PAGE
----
Whether they do or not it’s difficult to say, but I think there’s some evidence that not necessarily the number of shares of a post, but certainly people then visiting the article and spending time with it, that engagement will go into, will have some weight within the overall Google algorithm.

But I think it is about just answering good questions. You mentioned it earlier, often just search Quora, I’ll often search, BuzzSumo, I type in quora.com {space} SEO let’s say. And if you do that, what you’ll see is all the most shared questions about SEO and Quora and so it can be, I guess in a small way but it’s a small way of just looking at some of the questions that are being asked, or you can type in quora.com ad words, and see some of the questions being asked for Adwords, and then look at whether there’s content that answers it, if it doesn’t you can then try to write that piece of content.

The other thing I would say, and I know random and most people say this a lot now but you’ve got to be one of the top posts, what I find interesting is, there are two or three posts on a topic that really dominate, you may have written a fantastic post but if it’s number seven, people still share the top two or three.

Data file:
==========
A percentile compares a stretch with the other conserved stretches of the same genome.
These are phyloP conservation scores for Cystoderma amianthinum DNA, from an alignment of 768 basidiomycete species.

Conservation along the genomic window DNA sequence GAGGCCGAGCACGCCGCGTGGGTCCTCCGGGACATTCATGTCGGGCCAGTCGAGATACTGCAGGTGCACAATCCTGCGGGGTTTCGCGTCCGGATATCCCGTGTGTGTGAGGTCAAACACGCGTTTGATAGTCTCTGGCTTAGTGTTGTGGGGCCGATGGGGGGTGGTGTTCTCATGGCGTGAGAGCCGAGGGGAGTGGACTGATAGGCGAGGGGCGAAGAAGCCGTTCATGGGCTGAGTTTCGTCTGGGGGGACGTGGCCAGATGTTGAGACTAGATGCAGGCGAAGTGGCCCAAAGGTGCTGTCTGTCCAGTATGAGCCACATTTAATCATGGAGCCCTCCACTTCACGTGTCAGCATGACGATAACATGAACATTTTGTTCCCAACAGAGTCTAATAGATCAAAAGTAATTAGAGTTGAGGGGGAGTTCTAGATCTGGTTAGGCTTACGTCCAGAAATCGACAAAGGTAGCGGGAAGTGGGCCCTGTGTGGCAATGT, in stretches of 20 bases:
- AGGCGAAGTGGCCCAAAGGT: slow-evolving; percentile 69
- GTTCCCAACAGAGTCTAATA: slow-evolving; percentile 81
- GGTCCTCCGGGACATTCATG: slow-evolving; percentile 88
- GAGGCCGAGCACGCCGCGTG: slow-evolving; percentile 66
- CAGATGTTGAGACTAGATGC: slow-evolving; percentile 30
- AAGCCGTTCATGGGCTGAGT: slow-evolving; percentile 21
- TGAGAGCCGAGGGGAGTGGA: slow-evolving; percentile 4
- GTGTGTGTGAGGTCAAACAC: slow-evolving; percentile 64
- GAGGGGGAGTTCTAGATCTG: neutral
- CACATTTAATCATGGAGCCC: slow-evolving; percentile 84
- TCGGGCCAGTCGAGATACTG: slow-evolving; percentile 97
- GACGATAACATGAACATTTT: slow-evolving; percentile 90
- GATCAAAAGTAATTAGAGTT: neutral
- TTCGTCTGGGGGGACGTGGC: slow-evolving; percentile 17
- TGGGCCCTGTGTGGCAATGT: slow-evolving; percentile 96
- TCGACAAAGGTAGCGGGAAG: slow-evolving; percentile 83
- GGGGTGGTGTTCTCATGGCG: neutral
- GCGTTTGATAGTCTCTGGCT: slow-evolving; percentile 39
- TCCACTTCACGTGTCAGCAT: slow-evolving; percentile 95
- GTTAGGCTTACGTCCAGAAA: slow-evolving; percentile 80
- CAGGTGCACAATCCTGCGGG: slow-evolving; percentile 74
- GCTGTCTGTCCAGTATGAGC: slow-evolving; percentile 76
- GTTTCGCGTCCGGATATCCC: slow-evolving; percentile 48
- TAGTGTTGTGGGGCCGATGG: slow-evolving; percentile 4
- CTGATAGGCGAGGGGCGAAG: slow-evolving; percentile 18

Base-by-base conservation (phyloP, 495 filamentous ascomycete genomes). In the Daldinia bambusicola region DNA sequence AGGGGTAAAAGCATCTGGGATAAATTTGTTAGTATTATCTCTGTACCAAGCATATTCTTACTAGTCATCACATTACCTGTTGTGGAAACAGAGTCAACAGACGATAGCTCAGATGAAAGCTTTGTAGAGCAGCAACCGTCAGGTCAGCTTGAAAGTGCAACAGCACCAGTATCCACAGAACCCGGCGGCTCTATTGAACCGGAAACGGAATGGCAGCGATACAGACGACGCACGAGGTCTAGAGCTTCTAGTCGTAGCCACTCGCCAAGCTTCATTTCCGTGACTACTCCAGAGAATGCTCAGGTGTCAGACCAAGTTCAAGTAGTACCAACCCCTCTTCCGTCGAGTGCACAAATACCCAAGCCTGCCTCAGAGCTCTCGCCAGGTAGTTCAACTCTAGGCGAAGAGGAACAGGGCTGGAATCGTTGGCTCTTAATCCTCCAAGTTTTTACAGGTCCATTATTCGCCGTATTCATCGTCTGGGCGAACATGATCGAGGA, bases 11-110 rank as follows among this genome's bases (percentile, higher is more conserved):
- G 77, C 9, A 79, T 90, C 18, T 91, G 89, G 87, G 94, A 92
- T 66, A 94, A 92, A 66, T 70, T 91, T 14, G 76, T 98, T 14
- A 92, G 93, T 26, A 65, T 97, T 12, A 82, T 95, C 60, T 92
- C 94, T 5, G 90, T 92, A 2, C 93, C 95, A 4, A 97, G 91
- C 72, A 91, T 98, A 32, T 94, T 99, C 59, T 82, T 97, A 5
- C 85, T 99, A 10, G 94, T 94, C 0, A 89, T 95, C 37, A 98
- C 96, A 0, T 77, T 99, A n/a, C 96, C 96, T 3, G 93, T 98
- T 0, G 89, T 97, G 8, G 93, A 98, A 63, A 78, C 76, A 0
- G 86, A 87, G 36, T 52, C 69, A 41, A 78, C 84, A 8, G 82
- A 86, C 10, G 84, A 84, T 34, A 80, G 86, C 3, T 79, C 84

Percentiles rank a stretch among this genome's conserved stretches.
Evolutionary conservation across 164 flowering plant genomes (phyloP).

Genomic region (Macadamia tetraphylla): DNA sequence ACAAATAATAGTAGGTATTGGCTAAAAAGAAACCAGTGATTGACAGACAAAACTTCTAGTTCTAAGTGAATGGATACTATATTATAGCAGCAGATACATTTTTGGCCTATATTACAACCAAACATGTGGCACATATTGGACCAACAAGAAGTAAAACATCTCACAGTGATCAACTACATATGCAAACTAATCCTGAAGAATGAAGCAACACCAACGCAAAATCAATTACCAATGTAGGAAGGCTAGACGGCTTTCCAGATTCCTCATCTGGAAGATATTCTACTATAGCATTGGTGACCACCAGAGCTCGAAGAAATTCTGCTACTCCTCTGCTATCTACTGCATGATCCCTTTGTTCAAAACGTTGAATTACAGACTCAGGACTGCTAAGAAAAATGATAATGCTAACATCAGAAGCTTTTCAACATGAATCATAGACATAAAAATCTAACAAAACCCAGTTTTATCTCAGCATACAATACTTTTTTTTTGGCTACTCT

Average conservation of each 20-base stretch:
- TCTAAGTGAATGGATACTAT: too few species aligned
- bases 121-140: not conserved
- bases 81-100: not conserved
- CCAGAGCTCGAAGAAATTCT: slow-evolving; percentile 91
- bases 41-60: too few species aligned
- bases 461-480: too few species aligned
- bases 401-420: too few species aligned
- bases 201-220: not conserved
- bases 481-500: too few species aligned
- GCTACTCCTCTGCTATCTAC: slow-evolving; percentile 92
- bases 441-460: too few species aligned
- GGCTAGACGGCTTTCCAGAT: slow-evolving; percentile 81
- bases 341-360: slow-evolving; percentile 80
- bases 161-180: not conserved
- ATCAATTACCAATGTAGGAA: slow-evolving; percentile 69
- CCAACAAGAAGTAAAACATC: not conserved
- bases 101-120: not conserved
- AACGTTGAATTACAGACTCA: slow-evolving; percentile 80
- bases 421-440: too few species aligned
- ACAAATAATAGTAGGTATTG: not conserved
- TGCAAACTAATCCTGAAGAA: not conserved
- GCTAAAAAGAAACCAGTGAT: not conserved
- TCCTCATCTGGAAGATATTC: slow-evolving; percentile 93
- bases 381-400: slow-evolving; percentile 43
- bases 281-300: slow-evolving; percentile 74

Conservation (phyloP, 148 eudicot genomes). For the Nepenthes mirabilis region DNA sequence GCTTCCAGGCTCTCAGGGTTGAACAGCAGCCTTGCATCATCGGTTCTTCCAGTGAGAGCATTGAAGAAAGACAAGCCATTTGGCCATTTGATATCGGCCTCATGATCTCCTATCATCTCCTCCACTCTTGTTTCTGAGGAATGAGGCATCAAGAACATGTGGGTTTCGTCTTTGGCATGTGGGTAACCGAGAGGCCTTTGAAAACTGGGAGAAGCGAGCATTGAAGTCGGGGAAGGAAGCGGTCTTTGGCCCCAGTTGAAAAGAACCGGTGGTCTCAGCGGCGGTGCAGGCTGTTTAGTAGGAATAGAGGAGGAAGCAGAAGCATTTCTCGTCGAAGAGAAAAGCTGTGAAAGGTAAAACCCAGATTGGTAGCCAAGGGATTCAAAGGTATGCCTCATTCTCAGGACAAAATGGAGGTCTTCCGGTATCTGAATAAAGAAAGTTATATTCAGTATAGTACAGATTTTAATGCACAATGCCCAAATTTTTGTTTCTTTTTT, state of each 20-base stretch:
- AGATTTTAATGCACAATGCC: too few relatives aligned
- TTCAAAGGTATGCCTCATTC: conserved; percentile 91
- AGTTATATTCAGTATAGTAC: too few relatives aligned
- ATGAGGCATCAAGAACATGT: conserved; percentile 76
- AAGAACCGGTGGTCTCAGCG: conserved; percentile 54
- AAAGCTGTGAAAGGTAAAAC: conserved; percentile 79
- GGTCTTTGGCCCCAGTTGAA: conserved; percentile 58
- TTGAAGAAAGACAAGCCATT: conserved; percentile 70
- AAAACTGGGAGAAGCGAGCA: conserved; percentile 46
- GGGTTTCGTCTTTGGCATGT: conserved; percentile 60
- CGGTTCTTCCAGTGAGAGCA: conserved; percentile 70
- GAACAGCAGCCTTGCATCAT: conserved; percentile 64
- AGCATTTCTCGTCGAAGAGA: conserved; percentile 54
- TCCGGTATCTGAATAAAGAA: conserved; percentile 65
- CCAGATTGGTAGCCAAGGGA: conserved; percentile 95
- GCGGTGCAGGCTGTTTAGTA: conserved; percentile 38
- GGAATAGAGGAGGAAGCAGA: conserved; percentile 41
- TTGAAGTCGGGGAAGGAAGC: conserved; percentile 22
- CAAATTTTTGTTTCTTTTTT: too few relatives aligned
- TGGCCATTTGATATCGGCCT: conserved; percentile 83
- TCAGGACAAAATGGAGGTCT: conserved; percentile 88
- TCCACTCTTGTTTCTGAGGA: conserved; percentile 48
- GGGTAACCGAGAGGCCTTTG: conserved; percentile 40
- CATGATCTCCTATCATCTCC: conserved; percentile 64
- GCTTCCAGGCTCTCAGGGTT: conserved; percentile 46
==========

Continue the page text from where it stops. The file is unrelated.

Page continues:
So if you’re gonna write an answer to a question you got to be in the top two or three posts I think, and if you’re not then look at may be a slightly different question, or may be come up with a radically different way of answering it with a slight satire, a quiz or something because it’s really hard to break through those top two or three posts so, I always have a look, if I’m gonna write something, first thing I do is going to research, what are the top posts.

And actually there are other top posts on exactly the same subject, an infographic by Neil Patel, or other people I’m probably not gonna beat that, so I’ll find a different topic to write about, and I think you gotta, it’s like picking your battles really, in terms of where can you win, and we can’t all win in all areas.

So I think we have to understand where we can be that best answer, because in SEO, Google will also display that answer to people who are searching for the question. So I don’t think you can separate them, I don’t think is one or the other. I think we all know that content is increasingly important, and it’s an important part of the mix, but it is a mix.

It isn’t just as I say, it’s not just about writing blog posts, and people will come to you because they want it. It’s a whole range of things. It’s about amplifying your content, of course you want it to be optimized as such, so that least it can be found. But I think it’s that combination of factors and I think more than anything, and I heard Brian Dean speak recently about Google. Things taken into account, engagement with the content and that’s what I would really like. If I am writing a good post, people spend some time with the post. Google takes that into account and then serves up as an answer to somebody else because it’s creating more engagement. I do see the enthusiasm but it’s difficult to separate really, there’s no SEO verses content marketing.